I remember when going to the market was easy, a no-brainer. When I first arrived at Wat Opot, I went to the market, although I was a little wary of what to expect. Nowadays, I am the one who drives the kids to the market on Sundays so the ones that have saved up their allowance can splurge their pennies.
It's usually a pretty basic process...you get in the truck, load it up with kids and volunteers, drive there, pick up stuff, drive back. Unpredictable things are bound to happen, like my Belize town trip years ago, and as incidents like that happen more and more you somehow learn to accept them as minor bumps in the road of life.
Our white truck which was donated over 10 years ago from Doctors Without Borders finally bit the dust and just when Wayne and I were discusing the idea of buying a vehicle, we received a donated truck earlier this year. After a few minor repairs (more is needed, but it is fine for now) I am now mobile again. Well the unpredictable happened the other day. We planned our usual Sunday trip to the market so the kids who have saved up at least 10,000 Riel ($2.50USD) can spend their hard earned cash. Two young German volunteers joined us and with a large list myself, we headed in.
I didn’t even get out the gate when one of the kids yelled that we had a flat tire. It wasn’t really flat but certainly in need of air. We stopped at a gas station to air it up and was told they didn’t have air. After a blank look and a shake of my head, I then said, well, okay, I do need gas while we are here. The lady said they didn’t have any gas. This time my look was no so blank, more of a ‘what the hell’ kind of look. Not having air in a gas station is not convenient, but I can accept things are not the same everywhere in the world, but really? No gas?
We drove on and saw a motorcycle shop on the side of the road, but their air pressure tank was not strong enough for a truck, but he pointed down the road to another place. I unloaded everyone to wait for me there and armed with one translating kid, I drove down the road in search of air. About ½ kilometer down the road, there it was. A mechanic who fixes large trucks. He aired the tired for a mere 1,000 Riel (25 cents) and we drove back for the others. All loaded up we stopped at the next gas station, one with actual gas this time. One of our boys, MakPhan said ‘do you need gas’ and I said yes. The man asked him a question and then MakPhan turned to me and said again, “gas?” Swallowing my initial reaction of “No, I drove my truck up to the gas pump because I want a hamburger and fries”, I replied nicely “yes I want 20 in gas and gave MakPhan a 20 dollar bill.”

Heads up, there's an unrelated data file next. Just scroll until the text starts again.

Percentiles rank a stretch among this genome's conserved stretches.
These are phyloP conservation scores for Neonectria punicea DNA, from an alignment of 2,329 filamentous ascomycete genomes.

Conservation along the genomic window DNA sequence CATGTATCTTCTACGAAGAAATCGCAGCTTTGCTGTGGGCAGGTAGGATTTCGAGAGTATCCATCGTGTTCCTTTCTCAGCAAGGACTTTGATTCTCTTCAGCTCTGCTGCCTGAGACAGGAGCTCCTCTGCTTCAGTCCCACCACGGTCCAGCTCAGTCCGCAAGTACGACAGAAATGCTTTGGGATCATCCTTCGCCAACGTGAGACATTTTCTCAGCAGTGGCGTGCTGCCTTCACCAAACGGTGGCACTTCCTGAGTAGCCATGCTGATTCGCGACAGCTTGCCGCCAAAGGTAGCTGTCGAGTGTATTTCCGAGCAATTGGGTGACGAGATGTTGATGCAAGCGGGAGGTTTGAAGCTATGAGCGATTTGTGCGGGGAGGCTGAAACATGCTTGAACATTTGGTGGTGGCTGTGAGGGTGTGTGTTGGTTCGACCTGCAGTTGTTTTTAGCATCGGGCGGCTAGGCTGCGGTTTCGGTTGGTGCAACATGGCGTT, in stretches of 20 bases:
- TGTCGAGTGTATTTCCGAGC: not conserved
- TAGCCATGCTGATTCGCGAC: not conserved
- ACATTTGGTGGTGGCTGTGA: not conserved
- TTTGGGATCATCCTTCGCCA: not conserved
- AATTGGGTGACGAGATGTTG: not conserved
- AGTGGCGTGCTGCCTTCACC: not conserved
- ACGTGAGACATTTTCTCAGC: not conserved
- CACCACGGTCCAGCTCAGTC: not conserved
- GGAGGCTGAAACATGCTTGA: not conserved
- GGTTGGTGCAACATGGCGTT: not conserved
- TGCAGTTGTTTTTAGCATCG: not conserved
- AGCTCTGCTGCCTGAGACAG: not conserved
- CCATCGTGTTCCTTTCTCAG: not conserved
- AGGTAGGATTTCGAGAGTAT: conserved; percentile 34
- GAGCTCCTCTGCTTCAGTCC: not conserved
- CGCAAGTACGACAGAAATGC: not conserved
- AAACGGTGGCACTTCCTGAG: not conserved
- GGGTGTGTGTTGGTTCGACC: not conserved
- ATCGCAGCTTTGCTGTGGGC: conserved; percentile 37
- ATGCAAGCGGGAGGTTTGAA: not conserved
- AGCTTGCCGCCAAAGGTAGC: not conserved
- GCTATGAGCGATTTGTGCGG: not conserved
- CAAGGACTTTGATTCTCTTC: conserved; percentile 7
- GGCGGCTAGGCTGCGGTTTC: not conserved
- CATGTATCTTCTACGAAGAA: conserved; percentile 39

The man handed the kids change and I was confused as to why $20 in gas paid for with a 20 dollar bill would warrant change, when one of the volunteers said, “He gave you 20 liters instead of 20 dollars’ worth. I am sure I mumbled something about the incompetence of the young man who filled up my tank…and then proceeded to drive away. About ½ way to the market the truck just didn’t feel right. It’s something only the driver can feel, and not really anything describable , but just that it didn’t feel right. I went another kilometer and then pulled over thinking the tire was low again. I kept asking Josh if he felt anything strange and he said he didn’t, so I just thought it was in my mind. I hadn’t driven the truck in a couple weeks and maybe I was just feeling things.
Well just as we got to the local market, the truck died. I was able to coast into a parking place and tried to start the truck again. After a few tries it started, but then died again. I was thinking what could it be and then for some reason, I thought maybe the guy put the wrong gas in it. The truck is a diesel. The volunteers smelled the gas tank and said it definitely did not smell like diesel. I was dumbfounded. DIESEL is written right on the tank as well as on the back of the truck. Even if you do not speak English, the word English word Diesel is prominently displayed on both the vehicle and on the gas pump and as a pumper of gas, that should have been in your first lesson.